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Tom Brady: From Sport’s Greatest Winner to this Super Bowl’s Underdog Story

I write this blog knowing that it will draw some ire. Believe it or not, that is never my purpose when I put keystroke to screen.  The reality is that while the sports fan has never been great at appreciating greatness in real-time, people in general have never held positions so steadfast and people’s opinions have never been so divided. Pizza is indisputably great yet, some a$$hole is always there for you to tell you it’s overrated (whatever that means) or that it’s cultural appropriation.

Still, I can say, having been born and grown up a sports fan in the Dan Marino/Joe Montana/Michael Jordan era, that Tom Brady is the greatest winner of all time.  I saw this of course while acknowledging that wins are not a quarterback stat. Obviously the situation surrounding the athlete has a great impact on their success. We see the impact of coaching as Mark Jackson didn’t realize what he had in Steph Curry and Klay Thompson.  We’ve also seen organizational failure where we assume that any greatness that goes to the New York Jets has gone there to see their talent wasted and their careers’ wasted.  Injuries can also derail a career like we’ve seen with many talented athletes who simply cannot stay healthy.

As I said, we also don’t appreciate greatness until the sepia laden visual memory builds and we begin to miss the hallmarks of our time. I’m old enough to remember an episode of NBA on NBC where Michael Jordan was all but accused of being a selfish ball hog and was considered a player with whom you couldn’t win a championship.  Lebron James has been questioned in every move he’s made and the only flaw he has in his game (realistically) is that his name is not Jordan. Joe Montana dealt with the current crisis that currently faces Aaron Rodgers as the 49ers traded for Steve Young prior to the 1987 season.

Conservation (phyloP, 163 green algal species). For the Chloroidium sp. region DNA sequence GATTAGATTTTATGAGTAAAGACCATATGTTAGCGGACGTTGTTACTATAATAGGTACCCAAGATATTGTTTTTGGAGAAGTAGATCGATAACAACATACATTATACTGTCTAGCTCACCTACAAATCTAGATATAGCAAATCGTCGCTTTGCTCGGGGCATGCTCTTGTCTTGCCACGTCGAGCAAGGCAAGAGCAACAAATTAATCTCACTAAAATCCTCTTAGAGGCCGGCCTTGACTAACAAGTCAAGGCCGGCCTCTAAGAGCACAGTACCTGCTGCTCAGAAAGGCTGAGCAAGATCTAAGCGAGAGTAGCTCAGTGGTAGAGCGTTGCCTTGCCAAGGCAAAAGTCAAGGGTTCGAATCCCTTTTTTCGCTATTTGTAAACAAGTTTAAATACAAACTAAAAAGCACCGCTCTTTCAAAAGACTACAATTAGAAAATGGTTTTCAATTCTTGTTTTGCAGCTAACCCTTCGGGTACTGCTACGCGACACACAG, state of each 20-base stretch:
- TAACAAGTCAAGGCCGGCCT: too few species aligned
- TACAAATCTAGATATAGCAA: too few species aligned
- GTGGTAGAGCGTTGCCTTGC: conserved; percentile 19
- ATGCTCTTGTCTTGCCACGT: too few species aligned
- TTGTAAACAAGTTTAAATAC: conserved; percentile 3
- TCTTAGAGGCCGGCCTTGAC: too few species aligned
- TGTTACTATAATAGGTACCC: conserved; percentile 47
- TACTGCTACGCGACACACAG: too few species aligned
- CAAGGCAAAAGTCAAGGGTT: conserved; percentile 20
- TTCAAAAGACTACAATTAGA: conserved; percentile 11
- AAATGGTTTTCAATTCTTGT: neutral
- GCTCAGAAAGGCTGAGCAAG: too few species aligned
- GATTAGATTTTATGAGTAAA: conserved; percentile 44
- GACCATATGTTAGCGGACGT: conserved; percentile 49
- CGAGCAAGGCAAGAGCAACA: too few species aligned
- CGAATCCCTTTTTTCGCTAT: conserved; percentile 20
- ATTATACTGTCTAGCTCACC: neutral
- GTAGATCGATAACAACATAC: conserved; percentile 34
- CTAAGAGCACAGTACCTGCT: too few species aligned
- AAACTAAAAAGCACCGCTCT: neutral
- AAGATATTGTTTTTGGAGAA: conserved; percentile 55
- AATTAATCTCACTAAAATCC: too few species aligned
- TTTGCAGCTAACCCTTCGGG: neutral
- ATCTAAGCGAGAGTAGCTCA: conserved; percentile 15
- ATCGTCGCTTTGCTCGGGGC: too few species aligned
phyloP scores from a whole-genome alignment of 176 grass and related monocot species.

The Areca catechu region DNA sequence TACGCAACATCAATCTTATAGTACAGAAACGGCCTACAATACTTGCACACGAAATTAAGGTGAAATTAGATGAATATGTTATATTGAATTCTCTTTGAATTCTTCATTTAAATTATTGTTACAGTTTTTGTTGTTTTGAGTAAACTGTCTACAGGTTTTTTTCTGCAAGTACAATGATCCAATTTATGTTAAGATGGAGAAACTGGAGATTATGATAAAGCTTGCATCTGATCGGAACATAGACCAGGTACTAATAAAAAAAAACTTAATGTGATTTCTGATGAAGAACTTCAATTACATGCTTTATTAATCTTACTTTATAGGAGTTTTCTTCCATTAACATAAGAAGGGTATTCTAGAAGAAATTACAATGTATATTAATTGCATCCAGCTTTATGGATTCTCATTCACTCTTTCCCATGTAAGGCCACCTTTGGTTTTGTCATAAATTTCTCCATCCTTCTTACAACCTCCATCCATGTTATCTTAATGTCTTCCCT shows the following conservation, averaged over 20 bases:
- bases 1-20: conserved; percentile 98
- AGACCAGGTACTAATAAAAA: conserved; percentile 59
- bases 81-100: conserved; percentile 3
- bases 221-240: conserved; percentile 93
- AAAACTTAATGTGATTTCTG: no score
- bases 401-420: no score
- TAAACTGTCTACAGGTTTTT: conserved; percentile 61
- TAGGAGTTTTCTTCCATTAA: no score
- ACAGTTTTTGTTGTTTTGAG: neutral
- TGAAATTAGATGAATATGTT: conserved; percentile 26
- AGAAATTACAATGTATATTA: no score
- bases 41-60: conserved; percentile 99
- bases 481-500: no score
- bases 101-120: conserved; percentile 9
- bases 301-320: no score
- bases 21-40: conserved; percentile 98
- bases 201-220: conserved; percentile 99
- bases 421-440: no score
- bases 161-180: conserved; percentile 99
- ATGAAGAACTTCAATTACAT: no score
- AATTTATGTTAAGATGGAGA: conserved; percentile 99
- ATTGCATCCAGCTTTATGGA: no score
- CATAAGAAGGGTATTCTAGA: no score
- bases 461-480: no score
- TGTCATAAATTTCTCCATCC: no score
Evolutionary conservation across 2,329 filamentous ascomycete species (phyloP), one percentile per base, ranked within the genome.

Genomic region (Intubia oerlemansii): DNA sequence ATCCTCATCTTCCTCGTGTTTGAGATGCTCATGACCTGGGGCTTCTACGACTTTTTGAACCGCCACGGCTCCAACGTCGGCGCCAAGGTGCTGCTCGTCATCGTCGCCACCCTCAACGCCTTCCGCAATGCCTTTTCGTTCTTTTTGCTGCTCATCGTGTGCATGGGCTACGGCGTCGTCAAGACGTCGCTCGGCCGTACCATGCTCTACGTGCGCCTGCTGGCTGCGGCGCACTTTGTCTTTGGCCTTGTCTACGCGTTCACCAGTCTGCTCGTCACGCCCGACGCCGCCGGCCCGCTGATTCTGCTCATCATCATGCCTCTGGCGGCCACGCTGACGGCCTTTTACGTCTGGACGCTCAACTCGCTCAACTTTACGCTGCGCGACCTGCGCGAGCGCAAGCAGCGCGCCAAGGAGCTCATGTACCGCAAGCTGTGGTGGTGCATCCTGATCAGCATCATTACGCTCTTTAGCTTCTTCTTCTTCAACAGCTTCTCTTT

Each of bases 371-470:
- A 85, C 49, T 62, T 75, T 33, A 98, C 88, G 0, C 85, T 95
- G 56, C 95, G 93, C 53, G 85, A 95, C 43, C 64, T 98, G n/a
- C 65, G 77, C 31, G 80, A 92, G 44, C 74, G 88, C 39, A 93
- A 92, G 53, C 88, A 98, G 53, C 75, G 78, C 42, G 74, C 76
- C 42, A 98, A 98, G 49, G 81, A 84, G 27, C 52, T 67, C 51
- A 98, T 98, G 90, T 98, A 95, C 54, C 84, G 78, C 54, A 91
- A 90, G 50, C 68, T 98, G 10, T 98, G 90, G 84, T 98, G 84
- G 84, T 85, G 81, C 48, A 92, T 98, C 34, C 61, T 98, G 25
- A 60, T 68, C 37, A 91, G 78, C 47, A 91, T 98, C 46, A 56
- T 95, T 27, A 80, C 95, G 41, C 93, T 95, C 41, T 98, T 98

Those who look to disparage Brady will draw attention to spending all that time alongside Bill Bellechick.  However, as we established above, I don’t hold someone’s circumstances against them. Certainly in a parallel, Fringe-like galaxy controlled by a malicious secretary of defense known as Walternate, Tom Brady was an average catcher for the Montreal Expos who have won several world series.  Furthermore, taking a more talented roster without the mystique of the Pats to the Super Bowl in his first year with the team certainly does buy Brady some additional credentials. 

There are those who come at TB12 with an assortment of accusations, some founded and some exaggerated.  Factually, we know that Brady deflated his balls. Certainly this was not quite the scandal that Tiger Woods deflating his balls was but, nonetheless, it is something that happened. Spygate, speculations surrounding “Dr.” Guerrero and destroying a cellphone full of evidence are all marks on the resume for certain.  There are also all sorts of accusations surrounding the tuck rule (the ultimate in hating the player rather than hating the game), being granted “gifts” from referees and so on. The latter of these are always eye-roll inducing.  In the end, no one will remember any of these. I imagine that those of us who do will feel ridiculous about witnessing greatness and nitpicking at the details.

We then have those who need to split hairs in a whirlwind argument delineating the seemingly ever-important, never to be resolved greatest of all time debate.  Firstly, if you’re the dude who says G.O.A.T., you’re a D-bag. I know, this makes me sound like an old man yelling at kids to get off his lawn.  I don’t particularly care. I’m fairly certain that referring to something as the GOAT will be mocked by your children akin with other passing fads and cultural trends such as the dab or the proclamation that someone or something was in fact on fleek.